General government authorisation

What government authorisations must investors or owners obtain prior to constructing or directly or indirectly transferring or acquiring a renewable energy project?

Although there are some federal statutes that can have a direct impact on the development of a renewable energy facility - for example, the Clean Water Act (CWA) and the Endangered Species Act - the primary permits applicable to the construction of such a facility are issued by state and local governments.

The primary state-level permit needed to construct a new renewable energy project is a siting permit. These are required in many, although not all, states, and have a series of different names, depending on the state. The most common name for these types of permits is Certificate of Public Convenience and Necessity (CPCN), although they also are referred to by other names (eg, in Connecticut, these permits are referred to as Certificates of Environmental Compatibility and Public Need). To obtain a siting permit, an applicant generally is required to make a showing regarding the need for the prospective generator, as well as its financial and its environmental impacts upon the state where it will be located. In states where a siting permit is required, there is variation in the types of generation to which the requirement applies. For example, in the state of California, any generator with a capacity of 50MW or higher, including any renewable generator, must obtain a certification from the California Energy Commission.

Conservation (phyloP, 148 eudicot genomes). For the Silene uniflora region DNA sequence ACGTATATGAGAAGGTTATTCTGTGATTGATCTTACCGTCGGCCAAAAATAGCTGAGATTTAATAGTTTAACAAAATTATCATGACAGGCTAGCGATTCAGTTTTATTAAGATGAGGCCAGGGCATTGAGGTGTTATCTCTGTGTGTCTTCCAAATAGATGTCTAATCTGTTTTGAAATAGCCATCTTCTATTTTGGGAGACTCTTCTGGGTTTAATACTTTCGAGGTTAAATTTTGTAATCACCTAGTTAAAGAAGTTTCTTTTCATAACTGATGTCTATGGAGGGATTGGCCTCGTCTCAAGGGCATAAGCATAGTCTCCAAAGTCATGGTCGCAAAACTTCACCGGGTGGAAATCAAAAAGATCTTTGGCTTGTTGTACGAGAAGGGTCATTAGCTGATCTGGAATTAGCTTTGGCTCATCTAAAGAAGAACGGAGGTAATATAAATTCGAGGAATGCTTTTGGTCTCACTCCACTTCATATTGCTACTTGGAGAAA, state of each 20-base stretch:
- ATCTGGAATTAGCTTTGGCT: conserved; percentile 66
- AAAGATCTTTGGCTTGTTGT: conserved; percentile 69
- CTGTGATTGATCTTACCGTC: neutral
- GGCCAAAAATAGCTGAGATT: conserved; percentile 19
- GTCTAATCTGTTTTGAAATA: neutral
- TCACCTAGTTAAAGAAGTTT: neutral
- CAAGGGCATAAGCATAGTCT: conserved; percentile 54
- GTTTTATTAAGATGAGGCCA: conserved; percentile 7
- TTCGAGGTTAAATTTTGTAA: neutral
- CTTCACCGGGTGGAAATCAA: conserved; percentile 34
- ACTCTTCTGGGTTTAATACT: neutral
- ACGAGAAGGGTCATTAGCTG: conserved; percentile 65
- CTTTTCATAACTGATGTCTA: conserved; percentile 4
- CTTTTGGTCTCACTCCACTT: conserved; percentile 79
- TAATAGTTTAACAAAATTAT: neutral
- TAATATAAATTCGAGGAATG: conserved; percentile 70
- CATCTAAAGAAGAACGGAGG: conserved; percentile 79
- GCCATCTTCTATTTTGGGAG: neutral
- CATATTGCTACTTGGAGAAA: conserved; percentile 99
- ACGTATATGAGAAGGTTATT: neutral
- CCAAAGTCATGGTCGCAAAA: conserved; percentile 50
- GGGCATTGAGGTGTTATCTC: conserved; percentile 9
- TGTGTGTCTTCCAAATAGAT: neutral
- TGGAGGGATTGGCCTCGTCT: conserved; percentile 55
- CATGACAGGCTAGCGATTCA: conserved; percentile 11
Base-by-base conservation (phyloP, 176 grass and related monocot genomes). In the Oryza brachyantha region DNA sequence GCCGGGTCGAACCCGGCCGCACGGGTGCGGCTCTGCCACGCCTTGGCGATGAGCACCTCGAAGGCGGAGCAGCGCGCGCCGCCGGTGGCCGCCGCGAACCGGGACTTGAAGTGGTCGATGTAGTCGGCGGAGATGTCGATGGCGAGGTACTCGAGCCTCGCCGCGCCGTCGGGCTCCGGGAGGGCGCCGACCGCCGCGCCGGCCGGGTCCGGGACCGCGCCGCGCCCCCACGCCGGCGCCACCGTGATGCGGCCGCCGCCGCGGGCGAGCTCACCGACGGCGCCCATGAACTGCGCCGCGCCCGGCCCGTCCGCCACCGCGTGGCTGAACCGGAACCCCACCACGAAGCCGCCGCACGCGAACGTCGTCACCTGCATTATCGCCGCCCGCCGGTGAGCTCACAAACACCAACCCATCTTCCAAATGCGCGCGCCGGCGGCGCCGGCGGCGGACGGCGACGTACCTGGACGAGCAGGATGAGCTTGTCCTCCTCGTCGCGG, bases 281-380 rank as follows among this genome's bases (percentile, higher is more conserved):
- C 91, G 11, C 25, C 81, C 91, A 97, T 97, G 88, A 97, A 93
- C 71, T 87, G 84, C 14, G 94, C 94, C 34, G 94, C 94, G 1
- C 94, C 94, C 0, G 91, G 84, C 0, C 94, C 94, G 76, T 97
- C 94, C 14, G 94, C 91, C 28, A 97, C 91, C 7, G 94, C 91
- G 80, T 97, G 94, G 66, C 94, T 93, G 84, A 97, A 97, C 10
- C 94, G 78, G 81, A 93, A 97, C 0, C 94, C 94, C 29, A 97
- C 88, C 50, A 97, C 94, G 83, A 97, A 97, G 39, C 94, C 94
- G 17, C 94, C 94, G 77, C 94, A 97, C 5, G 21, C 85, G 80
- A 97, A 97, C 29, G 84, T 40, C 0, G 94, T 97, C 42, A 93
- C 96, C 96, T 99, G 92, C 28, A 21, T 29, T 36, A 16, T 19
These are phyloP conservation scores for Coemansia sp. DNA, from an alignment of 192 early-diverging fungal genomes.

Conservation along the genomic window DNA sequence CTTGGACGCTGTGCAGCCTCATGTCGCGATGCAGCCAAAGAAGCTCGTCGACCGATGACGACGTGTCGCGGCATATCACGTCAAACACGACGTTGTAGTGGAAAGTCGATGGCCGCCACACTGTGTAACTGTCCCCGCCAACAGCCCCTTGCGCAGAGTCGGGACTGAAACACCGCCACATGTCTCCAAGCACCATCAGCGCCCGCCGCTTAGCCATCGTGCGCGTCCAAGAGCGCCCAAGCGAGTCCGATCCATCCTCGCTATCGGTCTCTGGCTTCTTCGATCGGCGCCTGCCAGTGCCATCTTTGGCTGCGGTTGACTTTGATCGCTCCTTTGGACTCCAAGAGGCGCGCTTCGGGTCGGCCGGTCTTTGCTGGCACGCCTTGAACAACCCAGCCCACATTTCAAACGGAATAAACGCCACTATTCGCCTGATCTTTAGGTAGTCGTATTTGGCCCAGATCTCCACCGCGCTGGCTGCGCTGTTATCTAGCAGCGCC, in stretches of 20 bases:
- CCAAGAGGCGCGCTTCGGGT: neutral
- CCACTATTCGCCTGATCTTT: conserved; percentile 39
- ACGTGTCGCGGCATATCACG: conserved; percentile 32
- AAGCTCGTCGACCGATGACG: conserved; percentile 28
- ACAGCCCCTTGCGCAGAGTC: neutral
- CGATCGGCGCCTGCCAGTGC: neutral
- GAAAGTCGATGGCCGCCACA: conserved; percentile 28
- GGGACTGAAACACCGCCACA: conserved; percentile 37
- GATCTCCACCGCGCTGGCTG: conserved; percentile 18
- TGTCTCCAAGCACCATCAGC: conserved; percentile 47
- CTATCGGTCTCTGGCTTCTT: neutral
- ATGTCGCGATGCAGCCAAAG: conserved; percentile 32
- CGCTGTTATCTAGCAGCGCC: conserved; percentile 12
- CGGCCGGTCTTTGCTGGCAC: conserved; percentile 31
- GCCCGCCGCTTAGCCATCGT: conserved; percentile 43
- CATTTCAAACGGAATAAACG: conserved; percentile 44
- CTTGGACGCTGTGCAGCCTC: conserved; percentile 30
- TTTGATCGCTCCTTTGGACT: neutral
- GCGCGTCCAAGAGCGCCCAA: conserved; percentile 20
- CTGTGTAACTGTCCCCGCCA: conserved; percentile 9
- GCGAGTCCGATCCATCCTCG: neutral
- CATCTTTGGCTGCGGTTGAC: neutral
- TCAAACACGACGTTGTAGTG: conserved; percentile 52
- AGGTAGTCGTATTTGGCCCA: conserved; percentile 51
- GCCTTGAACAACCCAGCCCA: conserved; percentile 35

In most states, whether a CPCN is required or not, a developer of a renewable energy facility likely will be required to obtain a local building permit (in cases where no CPCN is required, the developer also may have to address local zoning issues), as well as state-issued environmental permits. Such environmental permits can include permits under section 401 of the CWA (enforcement of which is largely delegated to the states), as well as permits required under state environmental laws. In some of the states where CPCNs are required, the site permitting process serves as a ‘one-stop shop’ in which other state-level permits, particularly environmental permits, also are addressed. In other CPCN jurisdictions, the CPCN process is divorced from the other state and local permitting processes, and a developer is required to procure all such permits separately.

At the federal level, the primary permits required are those involving environmental issues and, where applicable, use of federal lands. Many renewable energy projects will implicate the CWA’s section 402 requirements, addressing pollutant discharge (especially through rainwater run-off), and section 404 requirements, addressing discharge of dredged or fill materials. If these provisions are implicated, a developer will need to obtain a permit from the Environmental Protection Agency, for section 402 issues, the US Army Corps of Engineers, for section 404 issues, or both. If a renewable energy facility is proposed to be sited on federally-owned land, it also will need a site permit from the federal agency responsible for managing that land.